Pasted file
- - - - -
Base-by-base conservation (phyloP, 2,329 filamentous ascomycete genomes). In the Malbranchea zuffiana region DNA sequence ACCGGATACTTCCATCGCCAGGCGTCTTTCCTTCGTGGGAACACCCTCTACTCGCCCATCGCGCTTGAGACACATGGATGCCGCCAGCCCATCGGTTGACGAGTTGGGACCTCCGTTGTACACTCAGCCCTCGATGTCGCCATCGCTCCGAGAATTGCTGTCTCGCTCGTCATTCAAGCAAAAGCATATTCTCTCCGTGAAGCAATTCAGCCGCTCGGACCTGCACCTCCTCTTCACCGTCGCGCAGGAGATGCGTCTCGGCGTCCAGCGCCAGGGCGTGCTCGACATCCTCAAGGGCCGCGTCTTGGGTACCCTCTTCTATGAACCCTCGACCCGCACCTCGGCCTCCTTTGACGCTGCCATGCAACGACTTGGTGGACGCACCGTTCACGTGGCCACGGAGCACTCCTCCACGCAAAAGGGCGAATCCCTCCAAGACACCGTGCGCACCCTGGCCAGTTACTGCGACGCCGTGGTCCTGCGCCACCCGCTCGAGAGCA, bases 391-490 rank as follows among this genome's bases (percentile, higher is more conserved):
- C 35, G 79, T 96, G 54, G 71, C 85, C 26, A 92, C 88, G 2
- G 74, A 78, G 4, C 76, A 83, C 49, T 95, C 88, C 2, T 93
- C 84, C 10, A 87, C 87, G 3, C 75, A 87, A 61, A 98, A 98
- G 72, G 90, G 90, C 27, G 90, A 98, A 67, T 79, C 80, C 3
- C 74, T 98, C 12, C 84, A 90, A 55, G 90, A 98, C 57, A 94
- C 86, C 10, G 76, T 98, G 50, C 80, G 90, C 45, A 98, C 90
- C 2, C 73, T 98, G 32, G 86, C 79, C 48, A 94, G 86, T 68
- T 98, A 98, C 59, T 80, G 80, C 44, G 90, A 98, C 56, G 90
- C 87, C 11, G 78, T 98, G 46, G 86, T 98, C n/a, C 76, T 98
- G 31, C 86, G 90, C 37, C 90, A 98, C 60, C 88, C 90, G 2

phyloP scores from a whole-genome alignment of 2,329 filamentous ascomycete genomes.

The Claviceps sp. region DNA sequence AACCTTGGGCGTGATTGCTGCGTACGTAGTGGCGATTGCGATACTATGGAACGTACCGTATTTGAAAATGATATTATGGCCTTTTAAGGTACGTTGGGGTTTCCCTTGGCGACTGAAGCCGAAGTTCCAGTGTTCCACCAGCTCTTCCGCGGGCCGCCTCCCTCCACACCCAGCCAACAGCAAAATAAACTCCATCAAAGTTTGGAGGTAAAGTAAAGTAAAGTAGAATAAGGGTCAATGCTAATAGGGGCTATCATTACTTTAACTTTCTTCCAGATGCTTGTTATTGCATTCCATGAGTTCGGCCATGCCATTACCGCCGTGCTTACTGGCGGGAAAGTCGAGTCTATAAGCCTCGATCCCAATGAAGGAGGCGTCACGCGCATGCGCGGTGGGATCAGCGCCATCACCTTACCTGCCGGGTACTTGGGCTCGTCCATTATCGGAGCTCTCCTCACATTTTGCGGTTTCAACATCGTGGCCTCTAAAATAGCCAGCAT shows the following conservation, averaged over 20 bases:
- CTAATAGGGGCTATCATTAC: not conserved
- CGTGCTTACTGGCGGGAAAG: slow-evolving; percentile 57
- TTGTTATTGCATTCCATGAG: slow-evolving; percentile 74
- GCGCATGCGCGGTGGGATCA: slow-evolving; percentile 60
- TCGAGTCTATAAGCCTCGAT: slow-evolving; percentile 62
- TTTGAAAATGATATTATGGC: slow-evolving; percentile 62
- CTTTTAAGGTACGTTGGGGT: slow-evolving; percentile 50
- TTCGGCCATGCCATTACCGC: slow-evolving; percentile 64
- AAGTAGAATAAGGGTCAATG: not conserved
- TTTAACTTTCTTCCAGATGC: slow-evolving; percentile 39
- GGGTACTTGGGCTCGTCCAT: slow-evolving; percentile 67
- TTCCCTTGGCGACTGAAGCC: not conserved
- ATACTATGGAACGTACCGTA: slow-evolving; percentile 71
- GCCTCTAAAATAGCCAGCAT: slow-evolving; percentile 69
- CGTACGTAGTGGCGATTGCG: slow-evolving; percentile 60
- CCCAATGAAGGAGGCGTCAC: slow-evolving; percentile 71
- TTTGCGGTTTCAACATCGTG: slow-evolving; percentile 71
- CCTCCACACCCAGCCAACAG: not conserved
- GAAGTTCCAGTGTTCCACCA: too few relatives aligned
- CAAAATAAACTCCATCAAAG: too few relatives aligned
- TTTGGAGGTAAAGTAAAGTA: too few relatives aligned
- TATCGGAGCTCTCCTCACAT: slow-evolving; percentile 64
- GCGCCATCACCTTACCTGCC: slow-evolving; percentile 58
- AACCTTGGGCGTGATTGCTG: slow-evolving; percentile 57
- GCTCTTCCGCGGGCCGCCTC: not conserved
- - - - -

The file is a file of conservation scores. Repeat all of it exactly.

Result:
Base-by-base conservation (phyloP, 2,329 filamentous ascomycete genomes). In the Malbranchea zuffiana region DNA sequence ACCGGATACTTCCATCGCCAGGCGTCTTTCCTTCGTGGGAACACCCTCTACTCGCCCATCGCGCTTGAGACACATGGATGCCGCCAGCCCATCGGTTGACGAGTTGGGACCTCCGTTGTACACTCAGCCCTCGATGTCGCCATCGCTCCGAGAATTGCTGTCTCGCTCGTCATTCAAGCAAAAGCATATTCTCTCCGTGAAGCAATTCAGCCGCTCGGACCTGCACCTCCTCTTCACCGTCGCGCAGGAGATGCGTCTCGGCGTCCAGCGCCAGGGCGTGCTCGACATCCTCAAGGGCCGCGTCTTGGGTACCCTCTTCTATGAACCCTCGACCCGCACCTCGGCCTCCTTTGACGCTGCCATGCAACGACTTGGTGGACGCACCGTTCACGTGGCCACGGAGCACTCCTCCACGCAAAAGGGCGAATCCCTCCAAGACACCGTGCGCACCCTGGCCAGTTACTGCGACGCCGTGGTCCTGCGCCACCCGCTCGAGAGCA, bases 391-490 rank as follows among this genome's bases (percentile, higher is more conserved):
- C 35, G 79, T 96, G 54, G 71, C 85, C 26, A 92, C 88, G 2
- G 74, A 78, G 4, C 76, A 83, C 49, T 95, C 88, C 2, T 93
- C 84, C 10, A 87, C 87, G 3, C 75, A 87, A 61, A 98, A 98
- G 72, G 90, G 90, C 27, G 90, A 98, A 67, T 79, C 80, C 3
- C 74, T 98, C 12, C 84, A 90, A 55, G 90, A 98, C 57, A 94
- C 86, C 10, G 76, T 98, G 50, C 80, G 90, C 45, A 98, C 90
- C 2, C 73, T 98, G 32, G 86, C 79, C 48, A 94, G 86, T 68
- T 98, A 98, C 59, T 80, G 80, C 44, G 90, A 98, C 56, G 90
- C 87, C 11, G 78, T 98, G 46, G 86, T 98, C n/a, C 76, T 98
- G 31, C 86, G 90, C 37, C 90, A 98, C 60, C 88, C 90, G 2

phyloP scores from a whole-genome alignment of 2,329 filamentous ascomycete genomes.

The Claviceps sp. region DNA sequence AACCTTGGGCGTGATTGCTGCGTACGTAGTGGCGATTGCGATACTATGGAACGTACCGTATTTGAAAATGATATTATGGCCTTTTAAGGTACGTTGGGGTTTCCCTTGGCGACTGAAGCCGAAGTTCCAGTGTTCCACCAGCTCTTCCGCGGGCCGCCTCCCTCCACACCCAGCCAACAGCAAAATAAACTCCATCAAAGTTTGGAGGTAAAGTAAAGTAAAGTAGAATAAGGGTCAATGCTAATAGGGGCTATCATTACTTTAACTTTCTTCCAGATGCTTGTTATTGCATTCCATGAGTTCGGCCATGCCATTACCGCCGTGCTTACTGGCGGGAAAGTCGAGTCTATAAGCCTCGATCCCAATGAAGGAGGCGTCACGCGCATGCGCGGTGGGATCAGCGCCATCACCTTACCTGCCGGGTACTTGGGCTCGTCCATTATCGGAGCTCTCCTCACATTTTGCGGTTTCAACATCGTGGCCTCTAAAATAGCCAGCAT shows the following conservation, averaged over 20 bases:
- CTAATAGGGGCTATCATTAC: not conserved
- CGTGCTTACTGGCGGGAAAG: slow-evolving; percentile 57
- TTGTTATTGCATTCCATGAG: slow-evolving; percentile 74
- GCGCATGCGCGGTGGGATCA: slow-evolving; percentile 60
- TCGAGTCTATAAGCCTCGAT: slow-evolving; percentile 62
- TTTGAAAATGATATTATGGC: slow-evolving; percentile 62
- CTTTTAAGGTACGTTGGGGT: slow-evolving; percentile 50
- TTCGGCCATGCCATTACCGC: slow-evolving; percentile 64
- AAGTAGAATAAGGGTCAATG: not conserved
- TTTAACTTTCTTCCAGATGC: slow-evolving; percentile 39
- GGGTACTTGGGCTCGTCCAT: slow-evolving; percentile 67
- TTCCCTTGGCGACTGAAGCC: not conserved
- ATACTATGGAACGTACCGTA: slow-evolving; percentile 71
- GCCTCTAAAATAGCCAGCAT: slow-evolving; percentile 69
- CGTACGTAGTGGCGATTGCG: slow-evolving; percentile 60
- CCCAATGAAGGAGGCGTCAC: slow-evolving; percentile 71
- TTTGCGGTTTCAACATCGTG: slow-evolving; percentile 71
- CCTCCACACCCAGCCAACAG: not conserved
- GAAGTTCCAGTGTTCCACCA: too few relatives aligned
- CAAAATAAACTCCATCAAAG: too few relatives aligned
- TTTGGAGGTAAAGTAAAGTA: too few relatives aligned
- TATCGGAGCTCTCCTCACAT: slow-evolving; percentile 64
- GCGCCATCACCTTACCTGCC: slow-evolving; percentile 58
- AACCTTGGGCGTGATTGCTG: slow-evolving; percentile 57
- GCTCTTCCGCGGGCCGCCTC: not conserved